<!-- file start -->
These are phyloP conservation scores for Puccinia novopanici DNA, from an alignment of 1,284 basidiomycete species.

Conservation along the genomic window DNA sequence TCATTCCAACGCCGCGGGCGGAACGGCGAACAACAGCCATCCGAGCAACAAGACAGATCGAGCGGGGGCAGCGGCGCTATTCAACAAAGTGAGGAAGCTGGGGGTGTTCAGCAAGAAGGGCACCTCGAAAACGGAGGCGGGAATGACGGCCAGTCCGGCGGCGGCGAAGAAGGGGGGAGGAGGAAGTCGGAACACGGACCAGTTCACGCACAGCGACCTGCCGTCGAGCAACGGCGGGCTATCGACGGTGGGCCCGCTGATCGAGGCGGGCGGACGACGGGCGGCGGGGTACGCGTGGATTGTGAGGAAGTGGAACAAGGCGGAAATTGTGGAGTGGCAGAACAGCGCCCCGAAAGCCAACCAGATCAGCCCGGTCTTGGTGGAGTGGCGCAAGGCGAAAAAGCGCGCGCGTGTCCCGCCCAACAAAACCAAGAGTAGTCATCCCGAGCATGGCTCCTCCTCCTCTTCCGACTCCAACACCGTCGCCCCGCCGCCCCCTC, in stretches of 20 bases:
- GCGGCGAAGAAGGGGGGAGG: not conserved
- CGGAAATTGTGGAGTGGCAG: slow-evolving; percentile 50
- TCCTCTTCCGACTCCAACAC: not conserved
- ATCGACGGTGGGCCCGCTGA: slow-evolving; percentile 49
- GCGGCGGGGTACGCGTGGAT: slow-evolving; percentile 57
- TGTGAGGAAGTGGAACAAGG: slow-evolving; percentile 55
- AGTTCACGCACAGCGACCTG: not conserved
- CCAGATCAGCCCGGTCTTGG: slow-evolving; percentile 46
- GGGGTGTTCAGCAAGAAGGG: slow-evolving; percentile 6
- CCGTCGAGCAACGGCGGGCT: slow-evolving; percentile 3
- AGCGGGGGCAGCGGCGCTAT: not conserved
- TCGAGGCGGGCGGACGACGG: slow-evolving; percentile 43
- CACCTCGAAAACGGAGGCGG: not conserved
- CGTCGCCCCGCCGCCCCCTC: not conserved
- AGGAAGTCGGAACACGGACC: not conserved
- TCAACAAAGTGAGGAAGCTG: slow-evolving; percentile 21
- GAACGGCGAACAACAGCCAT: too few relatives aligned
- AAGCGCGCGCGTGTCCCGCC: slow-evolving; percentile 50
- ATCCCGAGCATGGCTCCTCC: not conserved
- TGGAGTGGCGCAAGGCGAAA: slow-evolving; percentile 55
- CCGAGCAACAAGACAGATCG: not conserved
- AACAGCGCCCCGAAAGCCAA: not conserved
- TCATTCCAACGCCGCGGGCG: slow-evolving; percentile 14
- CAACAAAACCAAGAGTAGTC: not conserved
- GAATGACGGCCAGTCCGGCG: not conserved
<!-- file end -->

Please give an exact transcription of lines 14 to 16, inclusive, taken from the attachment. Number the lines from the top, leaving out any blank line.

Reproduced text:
- TCGAGGCGGGCGGACGACGG: slow-evolving; percentile 43
- CACCTCGAAAACGGAGGCGG: not conserved
- CGTCGCCCCGCCGCCCCCTC: not conserved